Kevin's Homemade Chili with Beer and Beans
This is some awesome chili, if I do say so myself, and it's completely worth the time it takes. So be sure to have some extra beer on hand while you're cooking and have fun! Make it as far ahead of time as you can. It really benefits from a long, slow simmer and gets better overnight. It also freezes well.
Ingredients & Instructions
To make the Chili Powder:
Below are amounts to make your chili powder; you can always use 1 cup of store-bought chili powder (I like ancho chili powder if I'm using pre-made). The ground chili peppers below can be found in most grocery stores in the spices or Mexican sections.
5 tbsp. ground chili peppers
-> For mild chili, use only mild New Mexico, California, or Pasilla ground peppers.
-> For medium, use 3 tbsp. mild and 2 tbsp. medium peppers (I like Guajillo or Ancho).
-> For hot, use 2 tbsp. mild, 2 tbsp. medium, 1 tbsp. hot peppers (such as hot paprika or cayenne).
2 tbsp. dried oregano
2 tbsp. ground cumin
1/2 tsp. ground cayenne pepper (leave this out for mild chili, reduce for medium)
Combine all ingredients well and toast in a skillet on medium heat for 2 minutes. Remove to a bowl and set aside.
To make the Beans:
I prefer to cook dried beans myself instead of using canned beans. If you want to use canned, use three 16-oz. cans of pinto, white northern, or kidney beans.
1 lb. dried pinto or red beans, picked over for small stones, and rinsed
3 cloves of garlic, peeled and smashed
Salt to taste
Cook beans, garlic and salt in a large saucepan, according to the instructions on the package, until tender but not mushy.
To make the Chili:
3 lbs. good-quality beef chuck roast (whole, but you can buy it ground if you prefer, but I think it's better chopped by hand or in the Cuisinart, as below)
1/2 lb. bacon, diced
1 tbsp. olive oil
Chili powder (see above)
2 large yellow onions, peeled and quartered
10 cloves garlic, peeled
5-7 jalapeno peppers, stemmed and seeded (vary the quantity according to the heat you want; for mild, be sure to remove the white ribs in addition to the seeds)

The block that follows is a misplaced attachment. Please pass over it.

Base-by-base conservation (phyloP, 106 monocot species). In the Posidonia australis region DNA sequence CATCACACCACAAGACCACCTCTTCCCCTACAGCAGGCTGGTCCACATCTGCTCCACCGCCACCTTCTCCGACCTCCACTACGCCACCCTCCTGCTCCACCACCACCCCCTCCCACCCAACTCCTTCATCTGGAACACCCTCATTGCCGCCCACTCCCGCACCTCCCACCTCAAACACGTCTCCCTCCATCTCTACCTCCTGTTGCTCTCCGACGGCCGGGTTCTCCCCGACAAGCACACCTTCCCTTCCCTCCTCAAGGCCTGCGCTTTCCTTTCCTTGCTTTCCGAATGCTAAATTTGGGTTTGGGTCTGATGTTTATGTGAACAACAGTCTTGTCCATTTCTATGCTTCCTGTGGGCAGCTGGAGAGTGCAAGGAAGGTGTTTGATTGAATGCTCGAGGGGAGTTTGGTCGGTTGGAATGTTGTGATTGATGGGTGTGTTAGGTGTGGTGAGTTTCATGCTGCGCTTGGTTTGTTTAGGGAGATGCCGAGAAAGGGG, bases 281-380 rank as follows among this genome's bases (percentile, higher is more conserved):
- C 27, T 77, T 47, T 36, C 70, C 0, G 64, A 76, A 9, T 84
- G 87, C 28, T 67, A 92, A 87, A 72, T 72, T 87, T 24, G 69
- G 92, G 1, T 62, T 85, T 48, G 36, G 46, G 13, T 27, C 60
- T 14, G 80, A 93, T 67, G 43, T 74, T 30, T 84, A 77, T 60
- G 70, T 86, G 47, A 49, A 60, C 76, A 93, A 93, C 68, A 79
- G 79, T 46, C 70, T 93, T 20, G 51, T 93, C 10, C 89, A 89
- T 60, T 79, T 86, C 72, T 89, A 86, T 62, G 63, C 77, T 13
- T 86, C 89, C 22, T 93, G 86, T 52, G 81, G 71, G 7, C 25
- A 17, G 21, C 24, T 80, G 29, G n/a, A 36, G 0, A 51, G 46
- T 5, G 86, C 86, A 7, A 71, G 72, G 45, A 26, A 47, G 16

1 can (28-oz.) plum tomatoes, with juice
1 tbsp. red wine vinegar
6 cups dark beer (roughly 4 12-oz. bottles; Newcastle Brown Ale is best), or 6 cups water
1 1/2 tsp. salt, more salt to taste
Cooked beans (see above)
Ground black pepper, to taste
Red pepper sauce (such as Tabasco), to taste
Grated cheddar cheese (optional)
Chopped white onion (optional)
To prepare the beef, I prefer to cut it into chunks and chop it in a Cuisinart or grind it in a meat grinder. I just like the texture better than store-bought ground meat and I can get better quality meat usually. If you don't have the equipment and you do have the time, then chopping the meat by hand is also great. You can control the texture best that way. I'll leave the method and precise texture up to you; the meat can be ground coarsely or finely or chopped into pieces no larger than 1/2-inch cubed. Tip: Make sure you keep the meat refrigerated before cooking.
To prepare the onions, garlic cloves, and jalapenos, chop them very finely in the Cuisinart in batches, or mince them by hand. I've found it's best when the mixture is almost soupy from the Cuisinart.
In the largest skillet you have, saute the diced bacon over medium-high heat until golden brown. Remove the bacon using a slotted spoon and save for another use. In the bacon fat, quickly saute the chopped or ground meat in batches, seasoning it with 1 tsp. salt, until just browned. Remove the browned meat to a very large Dutch oven, pot or crock pot. In the same skillet, heat the olive oil over medium-high heat and saute the onion-garlic-jalapeno mixture with 1/2 tsp. salt for 6 minutes, stirring frequently. Add them to the cooked meat. Stir the chili powder into the meat mixture and cook, stirring, over medium-high heat for 2 minutes, then reduce to low heat.
Meanwhile, pour one cup of beer into the skillet and bring to a boil, scraping up any browned bits sticking to the skillet, until the foam disappears. Stir into the meat mixture along with the rest of the beer (or water), the canned tomatoes, and the red wine vinegar. Increase the heat to medium-high again and bring the chili to a rapid simmer, stirring often. Reduce to a very gentle simmer and cook, partially covered, for 2-5+ hours. Stir occasionally, breaking up any large chunks of tomato with your spoon. Near the end, stir in the cooked, drained beans. Check the consistency for your desired thickness and continue simmering uncovered to thicken or add a little water to thin out. Check the taste and add salt, ground black pepper, and red pepper sauce to adjust flavor and spiciness.
Serve in bowls with grated cheese and chopped onions as toppings and, of course, beer to drink.
To make pepperbellies (which we love!), pour the chili over a heaping handful of Fritos-brand corn chips and top with cheese, onions, salsa, sour cream and pickled jalapenos.
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